These two archives — songs and conversations — will become raw materials for further research and we will begin to discover how they can become performative. We ask: How can we communicate these experiences sensitively, yet in such a way as to be compelling and visually dramatic? How can we utilise the tropes and visual dynamics of drag to make these archives accessible to an audience? How can we bring in sound, staging, lighting and performative action? What is the visual language of costume and what is its role? How can we balance drama and intimacy? We will work with the conventions of the live gig, stand-up, and the drag show as our starting points. By the conclusion of the research period we aim to have a detailed working knowledge of our two archives, a strengthened network of queer-identifying individuals invested in these shared conversations about death and dying, and a strong, tested direction of methods in which to transform the archive materials into communicative performative action.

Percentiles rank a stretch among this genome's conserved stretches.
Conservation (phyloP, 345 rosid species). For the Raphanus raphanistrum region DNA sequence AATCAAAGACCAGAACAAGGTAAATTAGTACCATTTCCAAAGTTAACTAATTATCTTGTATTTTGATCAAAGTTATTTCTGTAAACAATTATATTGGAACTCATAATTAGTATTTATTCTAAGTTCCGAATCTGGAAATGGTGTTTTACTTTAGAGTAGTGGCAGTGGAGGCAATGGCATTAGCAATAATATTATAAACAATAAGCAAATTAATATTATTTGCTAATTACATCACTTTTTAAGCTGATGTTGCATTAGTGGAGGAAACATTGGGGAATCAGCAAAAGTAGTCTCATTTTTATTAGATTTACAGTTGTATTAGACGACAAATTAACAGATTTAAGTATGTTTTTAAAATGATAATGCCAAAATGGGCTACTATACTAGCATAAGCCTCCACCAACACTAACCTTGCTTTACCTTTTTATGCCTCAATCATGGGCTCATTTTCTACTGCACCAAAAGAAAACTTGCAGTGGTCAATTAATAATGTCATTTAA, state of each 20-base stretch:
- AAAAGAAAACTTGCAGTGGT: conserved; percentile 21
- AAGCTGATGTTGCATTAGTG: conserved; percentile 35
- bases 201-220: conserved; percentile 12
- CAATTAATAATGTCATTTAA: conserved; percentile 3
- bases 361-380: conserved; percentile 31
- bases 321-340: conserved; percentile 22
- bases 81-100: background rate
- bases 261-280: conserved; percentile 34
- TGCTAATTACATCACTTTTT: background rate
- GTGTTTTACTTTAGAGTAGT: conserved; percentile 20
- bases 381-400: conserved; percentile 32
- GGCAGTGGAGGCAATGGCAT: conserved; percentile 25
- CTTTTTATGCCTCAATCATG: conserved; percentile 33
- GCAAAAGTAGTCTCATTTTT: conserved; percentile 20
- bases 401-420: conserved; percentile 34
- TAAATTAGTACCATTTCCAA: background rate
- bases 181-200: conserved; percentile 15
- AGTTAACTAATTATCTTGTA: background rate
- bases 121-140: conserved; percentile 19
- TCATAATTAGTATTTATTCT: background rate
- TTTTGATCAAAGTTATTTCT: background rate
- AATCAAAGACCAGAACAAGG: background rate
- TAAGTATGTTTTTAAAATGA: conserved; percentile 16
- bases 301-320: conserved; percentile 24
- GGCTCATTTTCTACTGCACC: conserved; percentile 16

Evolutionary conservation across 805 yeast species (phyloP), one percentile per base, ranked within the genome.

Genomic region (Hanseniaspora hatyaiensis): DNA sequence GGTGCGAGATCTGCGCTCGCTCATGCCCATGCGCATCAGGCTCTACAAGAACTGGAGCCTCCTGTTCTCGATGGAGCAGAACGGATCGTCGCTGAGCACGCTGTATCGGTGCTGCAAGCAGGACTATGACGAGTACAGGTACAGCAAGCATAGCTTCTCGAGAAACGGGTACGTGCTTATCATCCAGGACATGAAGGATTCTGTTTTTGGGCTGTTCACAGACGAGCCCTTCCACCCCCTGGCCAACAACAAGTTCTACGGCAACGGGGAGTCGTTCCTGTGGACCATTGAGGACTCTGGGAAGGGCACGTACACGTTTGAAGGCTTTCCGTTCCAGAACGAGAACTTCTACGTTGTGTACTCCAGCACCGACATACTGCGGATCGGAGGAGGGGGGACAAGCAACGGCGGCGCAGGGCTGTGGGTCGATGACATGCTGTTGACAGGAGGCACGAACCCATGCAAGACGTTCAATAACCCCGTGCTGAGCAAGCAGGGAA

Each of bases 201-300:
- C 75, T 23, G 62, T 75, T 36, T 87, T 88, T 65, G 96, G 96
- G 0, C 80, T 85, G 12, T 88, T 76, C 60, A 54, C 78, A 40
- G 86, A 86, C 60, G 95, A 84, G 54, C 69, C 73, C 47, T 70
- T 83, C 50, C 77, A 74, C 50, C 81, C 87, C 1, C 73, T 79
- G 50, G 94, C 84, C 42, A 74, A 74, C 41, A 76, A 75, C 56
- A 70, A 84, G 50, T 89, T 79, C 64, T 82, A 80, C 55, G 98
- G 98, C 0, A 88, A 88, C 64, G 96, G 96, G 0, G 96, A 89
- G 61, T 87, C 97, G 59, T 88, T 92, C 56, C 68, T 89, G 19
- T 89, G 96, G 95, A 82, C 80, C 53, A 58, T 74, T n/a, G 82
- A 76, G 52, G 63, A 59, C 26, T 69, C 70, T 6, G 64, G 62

This research period will continue our work into the fertile ground between performance, choreography, installation, and academic investigation to investigate themes around queerness. Alongside our shared performance-making practice, Gylee is a trained scenographer and costume designer, while Aslan is a dramaturg and author, adding these skill-sets to those brought in by our collaborators. For our research period we propose to work initially as a duo shaping and initiating the raw material, and then to invite our collaborators Gérald Kurdian (sound and composition) to spend time with us to examine ways of reinterpreting our selection of songs. Our long-time collaborator Kysy Fischer (make-up/wigs & outside eye) will also join us, adding further dramaturgical input and collaborating with Gylee’s on staging and costume investigations. We will also work with opera singer and voice coach Amber Fasquelle.